It is said that the world’s oldest profession..is gardening. What must it have been like to be the first human being beholding the first flower? To realize that all that was necessary for this glorious pop of color and design was contained in a tiny seed the color of blah. Scarcely unbelievable. You might ask, hmmm. ok, nice Alex – but what the HECK does this have to do with photojournalism? Every situation has a flower – its moment of beauty, emotion, light, or important meaning. You go into situations with the hope to find and to share with others your discovery. You take, but only for the benefit of the many more who are not privy. Sometimes the potential for pictures looks small, or blah. In the process, it is good to bury your expectations of what the scene should be, and to let hope and patience grow something new. I could go on, but you get the picture. In the many professional analogies that can be made about photographers and the process of picture-taking, this is the kind that springs eternal for me.
©2010 Chicago Tribune/Alex Garcia
As a photographer shooting a religious procession or reenactment, it is not uncommon to find yourself in the sometimes paradoxical moment of “jostling for the sacred”. You’re running around, anticipating and preparing yourself for that sacred moment that you can’t miss. Everyone else seems calm and in the spiritual moment. But if you stay in such a moment, you’ve lost the ability to capture it. So you’re sweating up a storm, your back is aching, “Jesus” keeps moving faster than you would think, and at the last moment some other photographer steps in front of you. At a “stations of the cross” moment on Good Friday last year in Pilsen, the only one of these I’ve shot, it was a similar situation. Lots of photographers. With so many, I’ve seen moments like this turn ridiculous. I’m reminded of one religious pilgrimage in Cuba, there were so many photographers surrounding one person on his knees that the man dryly commented, “I hope one of you guys will give me a passport photo”. Since no one else spoke Spanish, photographers passed off the remark as a prayer or religious utterance. A few moments after the above picture, after the cross was upright, the hectic jostling ceased and you realized the moment had peaked. There was no looking back. You either got it, or didn’t. In the back of your mind, and with your ears, you hear the words, “It is finished.”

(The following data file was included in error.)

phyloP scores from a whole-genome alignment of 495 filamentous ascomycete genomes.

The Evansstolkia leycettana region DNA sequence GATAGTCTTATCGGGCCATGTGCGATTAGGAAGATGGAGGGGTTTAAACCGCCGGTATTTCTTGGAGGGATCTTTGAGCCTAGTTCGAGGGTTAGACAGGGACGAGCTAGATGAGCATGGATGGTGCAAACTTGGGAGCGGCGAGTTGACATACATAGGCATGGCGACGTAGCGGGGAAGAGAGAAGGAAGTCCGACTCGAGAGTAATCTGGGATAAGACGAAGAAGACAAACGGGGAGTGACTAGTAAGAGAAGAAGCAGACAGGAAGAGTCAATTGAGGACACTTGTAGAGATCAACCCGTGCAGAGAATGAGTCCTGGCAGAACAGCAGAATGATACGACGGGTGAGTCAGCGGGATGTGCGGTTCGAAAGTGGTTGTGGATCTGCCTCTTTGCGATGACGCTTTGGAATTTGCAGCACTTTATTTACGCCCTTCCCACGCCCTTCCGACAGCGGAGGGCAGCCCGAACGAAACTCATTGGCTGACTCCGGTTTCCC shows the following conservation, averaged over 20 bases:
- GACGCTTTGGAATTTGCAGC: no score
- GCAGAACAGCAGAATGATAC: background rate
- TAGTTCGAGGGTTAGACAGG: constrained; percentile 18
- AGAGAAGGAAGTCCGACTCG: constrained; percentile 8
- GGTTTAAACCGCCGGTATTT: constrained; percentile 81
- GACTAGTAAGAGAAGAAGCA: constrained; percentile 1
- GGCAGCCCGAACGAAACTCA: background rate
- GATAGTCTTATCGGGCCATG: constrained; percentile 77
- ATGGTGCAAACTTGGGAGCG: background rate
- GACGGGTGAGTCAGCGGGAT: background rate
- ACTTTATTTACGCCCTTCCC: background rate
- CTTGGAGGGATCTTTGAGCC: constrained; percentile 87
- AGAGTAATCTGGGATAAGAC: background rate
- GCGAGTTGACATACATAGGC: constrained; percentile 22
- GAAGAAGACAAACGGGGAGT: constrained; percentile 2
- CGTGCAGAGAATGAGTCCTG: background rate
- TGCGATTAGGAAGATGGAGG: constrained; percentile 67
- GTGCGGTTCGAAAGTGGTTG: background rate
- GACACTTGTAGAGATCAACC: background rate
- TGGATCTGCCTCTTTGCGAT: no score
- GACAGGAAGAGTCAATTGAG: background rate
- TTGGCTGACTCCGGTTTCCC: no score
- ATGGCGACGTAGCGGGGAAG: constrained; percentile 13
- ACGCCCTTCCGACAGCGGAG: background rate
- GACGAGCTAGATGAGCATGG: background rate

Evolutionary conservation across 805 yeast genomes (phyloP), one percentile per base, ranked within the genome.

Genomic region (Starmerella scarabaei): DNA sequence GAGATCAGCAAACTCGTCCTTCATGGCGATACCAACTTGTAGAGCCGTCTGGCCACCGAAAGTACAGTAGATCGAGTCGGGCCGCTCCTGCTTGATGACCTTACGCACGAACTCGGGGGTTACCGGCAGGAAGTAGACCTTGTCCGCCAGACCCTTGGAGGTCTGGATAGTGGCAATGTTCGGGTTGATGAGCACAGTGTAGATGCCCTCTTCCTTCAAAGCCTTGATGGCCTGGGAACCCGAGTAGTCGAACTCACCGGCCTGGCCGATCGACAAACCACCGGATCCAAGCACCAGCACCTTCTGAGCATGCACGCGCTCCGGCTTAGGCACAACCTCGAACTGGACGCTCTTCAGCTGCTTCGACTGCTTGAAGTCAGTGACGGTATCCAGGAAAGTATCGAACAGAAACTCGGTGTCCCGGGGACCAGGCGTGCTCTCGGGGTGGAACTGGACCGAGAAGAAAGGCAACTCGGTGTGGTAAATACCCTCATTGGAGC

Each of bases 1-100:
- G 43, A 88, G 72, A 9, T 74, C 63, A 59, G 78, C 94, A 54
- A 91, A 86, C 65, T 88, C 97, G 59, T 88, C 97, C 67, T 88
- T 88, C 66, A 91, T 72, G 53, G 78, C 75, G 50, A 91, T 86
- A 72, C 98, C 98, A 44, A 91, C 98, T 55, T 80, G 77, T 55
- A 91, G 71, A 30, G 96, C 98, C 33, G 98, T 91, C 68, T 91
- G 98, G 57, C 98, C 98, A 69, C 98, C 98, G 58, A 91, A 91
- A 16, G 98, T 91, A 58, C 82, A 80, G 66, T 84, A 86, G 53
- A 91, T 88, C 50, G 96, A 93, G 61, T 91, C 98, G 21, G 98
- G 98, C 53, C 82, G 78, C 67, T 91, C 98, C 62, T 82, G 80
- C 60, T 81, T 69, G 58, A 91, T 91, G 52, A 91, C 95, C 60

©2010 Alex Garcia
Black is not a color commonly associated with Spring, except if you’re watching a controlled burn. Outside city perimeters this is the season for forest management and prairie restoration, seen here west of Chicago. Wikipedia says “controlled burning stimulates the germination of some desirable forest trees…some seeds, such as sequoia, remain dormant until fire breaks down the seed coating.” Yadda, yadda, yadda. I’m just guilty of enjoying the visual spectacle of a harmless fire. Maybe it’s the caveman in me, or the Tom-Hanks-in-“Cast Away” in me. I couldn’t help but stand downwind from the smoke, hoping to get a photo of the streaming light and the smoke passing quickly by me. Unfortunately the grandiose picture didn’t materialize, and my souvenir was nausea and a smoke smell I’m still whiffing…
©2010 Chicago Tribune/Alex Garcia
Probably no other assignment I have received has had such an ongoing impact on my understanding of the profession than the week I spent at the Googleplex in Mountain View, CA. Two reporters and I spent the time getting to know the ins- and-outs of the place while interviewing the founders, their executives and their army of engineers. We listened to their competitors, website owners and their advertisers. We even visited their Chicago operations, where I was able to look over the shoulders of their ad team scrutinizing the Chicago Tribune website and our advertisers. It was life-changing. Have you ever had the opportunity to watch someone cheerfully plot your destruction? That’s kind of how it felt. Since then, I have tried to learn as much as I can about the intersection of web content, search engines and user behavior. I have taken a keener interest in the digital products the Tribune has been rolling out. We’re profitable, we’ll emerge from bankruptcy, and we’ll hopefully adapt more quickly to the challenges of Google and others on the web. For the sake of journalism, we better succeed.